Bad news, Mars heads. The red planet’s signature orange glow won’t be in the night sky for most of 2017, but if you’re trying answer the age-old question — “Where is Mars tonight?” — there are a few key dates on the calendar.

You may be wondering why 2017 is such a bad year for Mars viewings. The answer lies in the planet’s orbit. Mars orbits the sun in almost twice the time Earth does — 687 days to Earth’s 365 — so there are times when the planets pass relatively close to one another (about 35 million miles away) and times when they are 249 million miles apart — more than twice the distance from Earth to the sun. Because of the two planets’ variable distances, Mars’s visibility from Earth varies a lot from year to year. This changing nature makes the planet fun to observe, but it can also be frustrating in off years like this one.

How to See Mars in the Night Sky

Mars, like the other planets in our solar system, is visible without any special equipment when it appears in the hours between sunset and sunrise. It looks like a star, but instead of twinkling blue or white like a star, it glows reddish-orange. Depending on where Mars sits in relation to Earth, viewers can also distinguish the red planet from the surrounding stars by its size. At its farthest away, like this year, the planet occupies about 3.5 arcseconds of the night sky, hundreds of times larger than most stars. But at its closest, as it will be on July 28, 2018, Mars will occupy 24.2 arcseconds, making its size as noticeable as its hue.

Mars approaches Earth closely every 26 months, and the last time this happened was May 30, 2016. In mid-July, 2018, Earth will pass close to Mars again, giving observers the brightest view of the planet in years (and providing SpaceX a great opportunity to send its Red Dragon to Mars). That being said, 2017 will not be the best year for viewing Mars from our planet since it’s an in-between year when Mars is moving farther away from us. On January 1, 2017, Mars was 1.64 astronomical units away from Earth — about 153 million miles — and it will continue to get farther away, reaching 1.964 astronomical units away — about 183 million miles — on December 31. But fear not: There will be a number of nights on which you can still see it clearly, either with the naked eye or with minor magnification.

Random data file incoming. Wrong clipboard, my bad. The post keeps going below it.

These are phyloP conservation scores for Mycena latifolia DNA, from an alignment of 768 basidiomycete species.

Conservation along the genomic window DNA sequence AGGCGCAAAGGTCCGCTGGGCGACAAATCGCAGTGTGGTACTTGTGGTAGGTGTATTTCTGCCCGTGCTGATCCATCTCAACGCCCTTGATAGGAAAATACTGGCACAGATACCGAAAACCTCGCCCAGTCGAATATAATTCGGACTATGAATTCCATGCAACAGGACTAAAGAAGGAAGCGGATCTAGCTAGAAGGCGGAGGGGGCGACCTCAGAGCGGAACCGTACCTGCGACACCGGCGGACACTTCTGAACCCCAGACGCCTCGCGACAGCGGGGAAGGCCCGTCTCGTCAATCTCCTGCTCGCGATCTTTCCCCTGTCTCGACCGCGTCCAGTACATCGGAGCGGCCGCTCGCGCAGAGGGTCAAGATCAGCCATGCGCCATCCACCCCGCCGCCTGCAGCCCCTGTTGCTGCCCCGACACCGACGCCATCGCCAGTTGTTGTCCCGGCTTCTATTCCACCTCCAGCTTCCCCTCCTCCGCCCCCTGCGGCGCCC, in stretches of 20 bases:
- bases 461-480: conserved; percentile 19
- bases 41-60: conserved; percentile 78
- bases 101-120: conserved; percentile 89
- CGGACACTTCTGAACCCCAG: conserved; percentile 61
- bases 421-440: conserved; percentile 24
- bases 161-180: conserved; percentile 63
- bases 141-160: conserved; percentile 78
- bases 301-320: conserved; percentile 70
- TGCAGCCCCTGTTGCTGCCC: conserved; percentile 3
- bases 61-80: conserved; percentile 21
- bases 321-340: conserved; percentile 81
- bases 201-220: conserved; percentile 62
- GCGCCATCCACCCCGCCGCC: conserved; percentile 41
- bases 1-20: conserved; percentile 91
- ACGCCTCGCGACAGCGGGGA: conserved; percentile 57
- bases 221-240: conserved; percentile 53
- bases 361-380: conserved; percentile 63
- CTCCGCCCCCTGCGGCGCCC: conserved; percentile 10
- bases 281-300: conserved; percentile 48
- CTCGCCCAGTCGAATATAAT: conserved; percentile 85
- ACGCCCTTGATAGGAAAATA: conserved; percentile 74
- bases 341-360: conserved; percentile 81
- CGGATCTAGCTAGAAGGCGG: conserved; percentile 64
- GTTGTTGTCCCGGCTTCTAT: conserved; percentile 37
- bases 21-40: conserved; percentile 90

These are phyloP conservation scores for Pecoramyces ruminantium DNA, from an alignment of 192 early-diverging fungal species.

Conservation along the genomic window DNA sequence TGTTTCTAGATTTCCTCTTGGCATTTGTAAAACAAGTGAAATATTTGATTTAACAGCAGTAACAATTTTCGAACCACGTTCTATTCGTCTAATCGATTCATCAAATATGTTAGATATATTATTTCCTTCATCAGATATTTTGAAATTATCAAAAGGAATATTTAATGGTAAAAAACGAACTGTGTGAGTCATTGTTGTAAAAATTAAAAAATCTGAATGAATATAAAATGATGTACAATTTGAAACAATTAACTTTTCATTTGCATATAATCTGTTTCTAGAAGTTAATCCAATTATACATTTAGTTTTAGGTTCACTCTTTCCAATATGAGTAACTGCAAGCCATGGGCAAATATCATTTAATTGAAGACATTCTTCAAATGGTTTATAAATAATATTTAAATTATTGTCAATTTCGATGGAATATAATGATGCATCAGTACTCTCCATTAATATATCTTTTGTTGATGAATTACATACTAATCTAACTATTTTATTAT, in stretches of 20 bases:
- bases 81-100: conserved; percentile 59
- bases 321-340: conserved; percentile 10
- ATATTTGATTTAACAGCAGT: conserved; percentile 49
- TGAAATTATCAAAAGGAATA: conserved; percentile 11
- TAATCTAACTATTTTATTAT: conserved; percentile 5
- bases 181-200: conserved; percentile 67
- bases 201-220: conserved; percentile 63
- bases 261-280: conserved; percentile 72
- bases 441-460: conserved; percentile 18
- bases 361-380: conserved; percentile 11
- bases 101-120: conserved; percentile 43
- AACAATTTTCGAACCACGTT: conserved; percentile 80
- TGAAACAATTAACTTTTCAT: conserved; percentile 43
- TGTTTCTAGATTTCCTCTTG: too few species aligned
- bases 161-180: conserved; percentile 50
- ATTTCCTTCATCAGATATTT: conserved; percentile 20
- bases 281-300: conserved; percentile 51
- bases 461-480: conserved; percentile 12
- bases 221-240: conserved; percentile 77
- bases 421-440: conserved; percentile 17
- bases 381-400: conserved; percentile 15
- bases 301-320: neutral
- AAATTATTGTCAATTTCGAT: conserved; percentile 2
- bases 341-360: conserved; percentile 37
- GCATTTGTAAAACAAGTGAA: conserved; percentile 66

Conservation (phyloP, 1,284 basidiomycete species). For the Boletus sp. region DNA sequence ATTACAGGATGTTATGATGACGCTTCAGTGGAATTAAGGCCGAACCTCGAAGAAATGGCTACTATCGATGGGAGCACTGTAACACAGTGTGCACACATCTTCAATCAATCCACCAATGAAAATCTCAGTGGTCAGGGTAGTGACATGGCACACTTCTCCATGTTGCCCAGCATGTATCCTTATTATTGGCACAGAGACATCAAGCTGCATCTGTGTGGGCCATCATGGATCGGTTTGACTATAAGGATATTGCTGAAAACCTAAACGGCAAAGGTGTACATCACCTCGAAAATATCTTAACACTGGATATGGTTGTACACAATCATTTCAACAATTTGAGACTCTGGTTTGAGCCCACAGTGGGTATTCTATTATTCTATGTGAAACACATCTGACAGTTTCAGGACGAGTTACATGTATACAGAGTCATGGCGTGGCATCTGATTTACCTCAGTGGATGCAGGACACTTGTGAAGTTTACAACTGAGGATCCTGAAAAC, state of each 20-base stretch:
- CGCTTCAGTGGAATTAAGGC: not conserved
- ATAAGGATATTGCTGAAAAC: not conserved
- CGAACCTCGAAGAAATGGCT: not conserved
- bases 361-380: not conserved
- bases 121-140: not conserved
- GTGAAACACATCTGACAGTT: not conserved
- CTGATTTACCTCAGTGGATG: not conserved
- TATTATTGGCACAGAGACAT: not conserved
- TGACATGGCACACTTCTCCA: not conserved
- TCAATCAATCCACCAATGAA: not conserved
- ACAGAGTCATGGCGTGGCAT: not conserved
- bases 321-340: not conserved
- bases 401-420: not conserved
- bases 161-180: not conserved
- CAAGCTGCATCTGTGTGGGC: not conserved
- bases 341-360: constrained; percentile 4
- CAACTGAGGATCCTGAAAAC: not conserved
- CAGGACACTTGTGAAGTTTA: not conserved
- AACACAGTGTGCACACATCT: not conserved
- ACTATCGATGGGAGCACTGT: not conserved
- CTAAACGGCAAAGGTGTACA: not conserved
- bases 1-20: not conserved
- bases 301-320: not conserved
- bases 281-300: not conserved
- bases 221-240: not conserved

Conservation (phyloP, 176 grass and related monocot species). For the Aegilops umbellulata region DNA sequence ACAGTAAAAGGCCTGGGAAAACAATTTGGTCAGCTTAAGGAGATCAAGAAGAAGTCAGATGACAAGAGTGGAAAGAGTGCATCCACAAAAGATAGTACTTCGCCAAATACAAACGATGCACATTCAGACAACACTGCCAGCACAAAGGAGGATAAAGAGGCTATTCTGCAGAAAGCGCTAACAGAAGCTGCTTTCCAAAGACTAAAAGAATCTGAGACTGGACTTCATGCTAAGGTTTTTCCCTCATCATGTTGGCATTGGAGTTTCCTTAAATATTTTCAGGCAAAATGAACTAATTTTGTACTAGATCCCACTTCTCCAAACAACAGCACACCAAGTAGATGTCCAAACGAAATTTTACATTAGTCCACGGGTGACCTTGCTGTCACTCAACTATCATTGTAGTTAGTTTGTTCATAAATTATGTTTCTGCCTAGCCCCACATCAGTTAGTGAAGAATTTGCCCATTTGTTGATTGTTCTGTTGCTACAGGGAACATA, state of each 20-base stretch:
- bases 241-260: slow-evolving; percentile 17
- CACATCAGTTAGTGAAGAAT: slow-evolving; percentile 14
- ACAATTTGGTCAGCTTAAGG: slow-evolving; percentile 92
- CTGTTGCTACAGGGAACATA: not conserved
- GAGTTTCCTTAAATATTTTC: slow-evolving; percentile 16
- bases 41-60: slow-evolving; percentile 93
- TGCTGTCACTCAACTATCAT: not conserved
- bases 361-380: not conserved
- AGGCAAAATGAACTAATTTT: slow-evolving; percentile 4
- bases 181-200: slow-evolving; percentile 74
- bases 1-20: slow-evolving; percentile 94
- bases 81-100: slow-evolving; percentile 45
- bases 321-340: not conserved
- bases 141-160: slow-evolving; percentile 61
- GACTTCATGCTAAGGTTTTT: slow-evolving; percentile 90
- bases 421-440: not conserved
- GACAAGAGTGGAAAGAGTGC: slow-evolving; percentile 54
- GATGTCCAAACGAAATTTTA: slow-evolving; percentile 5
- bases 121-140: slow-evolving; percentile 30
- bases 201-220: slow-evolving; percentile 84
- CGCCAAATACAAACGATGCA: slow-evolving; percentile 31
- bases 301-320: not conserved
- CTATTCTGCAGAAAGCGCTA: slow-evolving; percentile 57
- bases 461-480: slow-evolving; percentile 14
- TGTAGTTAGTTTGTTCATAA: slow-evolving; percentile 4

Here are the best nights to see Mars, either by itself or with other planets nearby:

See Mars on February 27

Just after sunset on February 27, viewers in the Northern Hemisphere can see Mars near Venus in the southwest sky. As an added bonus, Uranus will pass less than one degree away from Mars, and can be seen with binoculars. Since Uranus is much farther away from Earth, it will appear as a dot just a fraction as bright as Mars, but it will be visible nonetheless. Look just a tiny bit left of Mars to see Uranus. This will be the last time in 2017 that Mars appears to pass near another planet in our night sky.

After this point, Mars will become progressively harder to see. It will appear lower in the sky and set earlier in the evening, until July 27 when it passes behind the Sun in relation to Earth, and can no longer be viewed. This marks the end of Mars’s 2015-2017 apparition, the period during which it is visible from Earth.

See Mars on March 1-2

On this night, Mars will pass near Earth’s moon in the night sky. Though the moon is bright, Mars will still be bright enough to see with the naked eye or with binoculars in the late evening and early nighttime.

See Mars on May 26-27

Since March 1-2, the last time Mars appeared near the moon, it will have done so a few more times, but during the daytime when it’s not visible to casual observers. This night marks the last time in 2017 that Mars will appear near the moon at night, once again in the early hours of darkness.

See Mars in Late August

Starting in late August, Mars will pass from behind the sun and once again become visible in the eastern sky at dawn in northern tropical latitudes. This begins the 2017-2019 apparition, which will culminate in July 2018 with the planet passing closer to Earth than it has since 2003. The farther north you live, the longer you’ll have to wait to see Mars again. At this point, Mars will be visible in the early hours of the morning, but will be too close to the sun to safely view with the naked eye.

See Mars on October 5

At this point, Mars will have started its 2017-2019 apparition and moved far away from the sun that it’s safe to view the planet in the sky. Viewers will be able to observe its conjunction with Venus, when the two planets will line up in the morning sky.

Check back to this guide for the best days to view Mars in 2017.

Photos via Getty Images / NASA

Peter is a writer living in New York. He is preoccupied with Star Wars and memes, but he writes about climate change, chatbots and ants. You may have seen his work in Popular Science, New Scientist and Motherboard.

What's Next